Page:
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Cleaning Up The Pool Business

That pumping sound in the pool is from a machine which has sucked a fair amount of foreign exchange into the country. Reg Rumney reports

THE swimming-pool cleaner is one uniquely South African product that has made its mark internationally. Small wonder the two main brands, Kreepy Krauly and Baracuda — as South African as boerewors, braaivleis and sunny skies – – were both developed here.

Kreepy Krauly MD Sholto Manthe estimates the number of pools in South Africa at 450 000. This gives what is among the highest ratio in the world to the affluent white population — about 11 to one — a not suprising figure to anyone who has flown over the northern suburbs of Johannesburg and seen the myriad blue spots regularly dotting the landscape.

And, says Baracuda MD Kate Thielscher, the South African market for pool cleaners is 90 percent saturated. The small percentage of pool owners who don’t have automated pool cleaners either can’t afford them or don’t want them. The price of a pool cleaner is between R400 and R500.

To put it another way, Thielscher says 80 percent of the pool cleaners that will be sold this season will replace broken or worn-out ones, and this replacement market has stayed fairly static over the past few years.

Manthe is looking for some growth from a new wave of South African consumers earning between R5 000 and R7 000 a month, and who will want pools.

Thielscher reckons that during the boom years in the mid- 1980s 18 000 to 20 000 new pools were being built a year, but since then the numbers have dropped slightly and only a small number of new pools are forecast to be built this year.

For now, then, the expected growth is in the opening up of new markets after the elections.

As a manufactured product Kreepy Krauly did not really face too much sanctions pressure, but the stamp of legitimacy does provide new opportunities. Manthe sees new markets opening up, with inquiries coming from unexpected places like Tunisia, Cyprus and Eastern bloc countries.

Already 70 percent of the products from Kreepy Krauly’s Springs factory end up overseas, not necessarily as fully assembled products. Manthe explains that the Springs plant and its sister plant in Australia between them make all the components of the Kreepy Krauly. Certain components made here for Kreepy Krauly at a manufacturing plant are sent to Australia and vice versa.

The Springs Kreepy Krauly factory assembles the units for the South African market and for export, and so does the Australian plant. Both outfits sell Kreepy Krauleys to the biggest market, the United States, as well as Canada and Europe.

Baracuda similarly sells components to sister plants overseas, and claims to have achieved dominance in most of the 30 countries where it sells its machines.

As with Kreepy Krauly, Bara-cuda’s factory is an assembly operation. Most of the plastic components are made from dies owned by Baracuda by an outside factory. “Our objective is to be marketing-driven, not manufacturing- driven,” remarks Thielscher.

The Kreepy Krauly tends to be used generically for any vacuum-driven pool cleaner but Baracuda, Kreepy Krauly’s main competitor, says it has 55 percent of the R60-million- a-year turnover of the total South African pool-cleaner market, itself part of a R600-million pool industry.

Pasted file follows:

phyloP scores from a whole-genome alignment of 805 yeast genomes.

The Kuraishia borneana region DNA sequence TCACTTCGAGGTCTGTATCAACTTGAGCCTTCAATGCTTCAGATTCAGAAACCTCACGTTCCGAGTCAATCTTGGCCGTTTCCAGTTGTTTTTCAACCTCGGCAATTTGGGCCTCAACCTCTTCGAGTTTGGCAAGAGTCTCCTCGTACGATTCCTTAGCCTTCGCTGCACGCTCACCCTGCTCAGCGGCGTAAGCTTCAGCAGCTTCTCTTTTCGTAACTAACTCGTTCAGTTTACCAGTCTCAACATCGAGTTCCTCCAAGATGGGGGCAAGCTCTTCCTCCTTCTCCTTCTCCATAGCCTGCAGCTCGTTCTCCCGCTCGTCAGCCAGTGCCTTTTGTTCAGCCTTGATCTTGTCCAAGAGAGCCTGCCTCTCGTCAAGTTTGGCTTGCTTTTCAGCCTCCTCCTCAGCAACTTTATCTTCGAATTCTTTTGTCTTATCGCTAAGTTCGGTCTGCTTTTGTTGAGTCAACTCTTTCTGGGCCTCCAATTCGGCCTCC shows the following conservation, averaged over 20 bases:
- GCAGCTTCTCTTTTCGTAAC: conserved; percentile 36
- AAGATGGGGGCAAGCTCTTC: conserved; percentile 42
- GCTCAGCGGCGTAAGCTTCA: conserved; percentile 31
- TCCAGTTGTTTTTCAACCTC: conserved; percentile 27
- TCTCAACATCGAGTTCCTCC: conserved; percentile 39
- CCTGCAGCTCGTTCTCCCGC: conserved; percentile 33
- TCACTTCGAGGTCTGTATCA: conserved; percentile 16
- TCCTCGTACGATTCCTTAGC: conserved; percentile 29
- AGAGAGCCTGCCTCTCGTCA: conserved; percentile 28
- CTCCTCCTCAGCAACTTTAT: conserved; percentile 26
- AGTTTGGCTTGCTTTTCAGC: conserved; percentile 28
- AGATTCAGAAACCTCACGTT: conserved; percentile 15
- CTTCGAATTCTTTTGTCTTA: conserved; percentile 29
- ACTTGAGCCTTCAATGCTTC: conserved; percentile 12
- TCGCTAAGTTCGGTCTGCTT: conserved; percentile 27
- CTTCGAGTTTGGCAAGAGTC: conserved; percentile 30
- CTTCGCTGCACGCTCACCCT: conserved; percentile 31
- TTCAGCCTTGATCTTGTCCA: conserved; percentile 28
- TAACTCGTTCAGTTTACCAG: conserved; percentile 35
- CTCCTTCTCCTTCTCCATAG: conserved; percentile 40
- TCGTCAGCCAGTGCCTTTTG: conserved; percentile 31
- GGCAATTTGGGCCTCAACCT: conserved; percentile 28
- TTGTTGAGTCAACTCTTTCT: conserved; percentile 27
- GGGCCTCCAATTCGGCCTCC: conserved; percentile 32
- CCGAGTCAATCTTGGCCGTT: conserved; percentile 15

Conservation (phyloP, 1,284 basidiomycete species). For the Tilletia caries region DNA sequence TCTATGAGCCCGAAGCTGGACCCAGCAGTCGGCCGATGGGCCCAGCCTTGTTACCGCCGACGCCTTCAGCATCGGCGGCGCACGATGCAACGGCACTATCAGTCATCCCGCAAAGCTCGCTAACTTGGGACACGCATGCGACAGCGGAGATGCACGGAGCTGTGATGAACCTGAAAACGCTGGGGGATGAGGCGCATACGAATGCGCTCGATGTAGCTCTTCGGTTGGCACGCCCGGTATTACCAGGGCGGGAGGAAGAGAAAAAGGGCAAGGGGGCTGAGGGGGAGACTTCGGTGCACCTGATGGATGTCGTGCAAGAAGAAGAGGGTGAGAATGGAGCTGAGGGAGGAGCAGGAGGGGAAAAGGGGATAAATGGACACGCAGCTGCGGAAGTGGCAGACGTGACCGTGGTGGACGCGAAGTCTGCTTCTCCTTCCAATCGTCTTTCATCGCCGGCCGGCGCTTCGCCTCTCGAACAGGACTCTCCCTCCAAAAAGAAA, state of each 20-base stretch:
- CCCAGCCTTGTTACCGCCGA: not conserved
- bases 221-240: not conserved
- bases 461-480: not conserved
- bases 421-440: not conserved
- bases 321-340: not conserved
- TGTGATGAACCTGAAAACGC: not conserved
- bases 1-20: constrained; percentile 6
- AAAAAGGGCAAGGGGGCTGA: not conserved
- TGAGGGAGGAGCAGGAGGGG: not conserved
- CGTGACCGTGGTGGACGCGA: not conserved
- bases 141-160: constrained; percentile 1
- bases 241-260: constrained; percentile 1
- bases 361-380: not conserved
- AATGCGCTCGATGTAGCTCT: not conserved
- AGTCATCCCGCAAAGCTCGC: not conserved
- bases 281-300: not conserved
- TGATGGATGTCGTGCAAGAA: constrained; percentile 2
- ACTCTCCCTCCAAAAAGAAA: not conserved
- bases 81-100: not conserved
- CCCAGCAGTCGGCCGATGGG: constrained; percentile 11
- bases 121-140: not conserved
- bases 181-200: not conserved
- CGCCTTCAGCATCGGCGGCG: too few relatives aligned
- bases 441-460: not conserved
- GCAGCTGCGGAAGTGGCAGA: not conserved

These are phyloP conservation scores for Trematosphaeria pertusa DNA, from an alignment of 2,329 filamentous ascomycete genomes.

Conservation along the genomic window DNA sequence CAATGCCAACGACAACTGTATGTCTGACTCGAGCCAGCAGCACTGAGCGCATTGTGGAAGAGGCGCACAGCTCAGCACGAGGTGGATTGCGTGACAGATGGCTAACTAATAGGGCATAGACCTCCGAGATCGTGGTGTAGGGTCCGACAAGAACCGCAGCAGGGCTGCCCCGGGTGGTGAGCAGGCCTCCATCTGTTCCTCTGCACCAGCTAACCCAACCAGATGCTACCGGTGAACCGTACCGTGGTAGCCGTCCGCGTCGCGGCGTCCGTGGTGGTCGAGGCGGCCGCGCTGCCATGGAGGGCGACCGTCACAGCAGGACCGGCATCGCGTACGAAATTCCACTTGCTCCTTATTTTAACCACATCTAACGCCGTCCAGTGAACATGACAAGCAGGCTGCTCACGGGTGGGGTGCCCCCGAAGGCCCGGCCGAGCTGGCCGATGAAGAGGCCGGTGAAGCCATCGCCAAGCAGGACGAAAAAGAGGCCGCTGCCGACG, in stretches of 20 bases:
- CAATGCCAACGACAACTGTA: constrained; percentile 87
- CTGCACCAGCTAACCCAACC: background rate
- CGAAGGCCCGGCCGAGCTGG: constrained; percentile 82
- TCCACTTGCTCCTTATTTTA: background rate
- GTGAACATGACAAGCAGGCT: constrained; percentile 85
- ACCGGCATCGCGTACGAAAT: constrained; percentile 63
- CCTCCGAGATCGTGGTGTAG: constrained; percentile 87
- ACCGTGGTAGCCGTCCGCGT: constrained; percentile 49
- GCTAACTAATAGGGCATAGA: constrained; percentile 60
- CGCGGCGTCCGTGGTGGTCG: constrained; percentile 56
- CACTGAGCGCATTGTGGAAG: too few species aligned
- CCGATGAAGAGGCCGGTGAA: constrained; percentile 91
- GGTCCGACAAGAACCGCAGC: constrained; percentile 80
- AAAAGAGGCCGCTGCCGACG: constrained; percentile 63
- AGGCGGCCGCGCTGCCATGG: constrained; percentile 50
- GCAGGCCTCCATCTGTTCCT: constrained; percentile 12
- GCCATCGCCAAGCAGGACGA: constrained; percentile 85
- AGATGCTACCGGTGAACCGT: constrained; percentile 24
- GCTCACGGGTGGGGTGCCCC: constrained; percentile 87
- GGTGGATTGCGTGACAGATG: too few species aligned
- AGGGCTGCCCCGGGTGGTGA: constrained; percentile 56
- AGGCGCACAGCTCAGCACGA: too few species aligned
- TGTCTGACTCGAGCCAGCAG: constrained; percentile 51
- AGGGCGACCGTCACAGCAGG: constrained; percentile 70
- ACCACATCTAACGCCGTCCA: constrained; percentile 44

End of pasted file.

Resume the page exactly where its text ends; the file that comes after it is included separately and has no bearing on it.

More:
So competitive is the pool-cleaner business that Manthe is reluctant to reveal any figures of his company’s production or market share.

It doesn’t stop at straight competition. Indeed, Manthe says that almost throughout the company’s 19-year history it has been involved in litigation to stop its product being copied.

A drawn-out and costly legal battle by Kreepy Krauly against Baracuda over patent was resolved in the early 1980s.

Though the antagonism may have vanished, the competitiveness has not. Kreepy Krauly recently announced it was to give a prize to the buyer of its millionth unit sold. Baracuda quickly announced it had already sold more than one million pool cleaners worldwide.

The original South African patent of Kreepy Krauly has in fact expired, though international patents and trade marks are still in force and the present model’s patent still applies. Manthe believes the trade mark remains one of the companies most potent marketing tools, and the law prevents any company copying the Kreepy Krauly too closely for fear of “passing off”.

Using the trade mark, the company has diversified into producing an automatic pool chlorinator called the Kreepy Klear. Baracuda has just launched a new cleaner for fibreglass pools.

As an export success, it shows that niches can be found and developed. Manthe says Kreepy Krauly has been a net importer of currency since inception.

The potential out there may be big, but it is not necessarily an easy sell. Manthe notes that the US market is even more competitive than the South African market: he saw 23 cleaners made by 19 companies on a recent visit to the US.

Since the government has been and is encouraging exports, why are export permits needed to sell pool cleaners abroad?

According to Baracuda, this is to protect local manufacturers from unscrupulous exporters who have exported pirated products as well as products not designed for the overseas market, leading to the closure of at least one reputable operator.

# WHERE IT BEGAN

THE whole pool-cleaner business started with the invention of the Pool Bug by South African inventor John Raubenheimer in 1971.

Kreepy Krauly was started in 1975 by Ferdi Chauvier, to be followed in 1976 by Baracuda.

Kreepy Krauly is now owned by a family trust.

Four years ago United States venture capital fund EGL Holdings bought control of the Baracuda Group from the founding family. EGL is associated with giant fund Mercury Asset Management.

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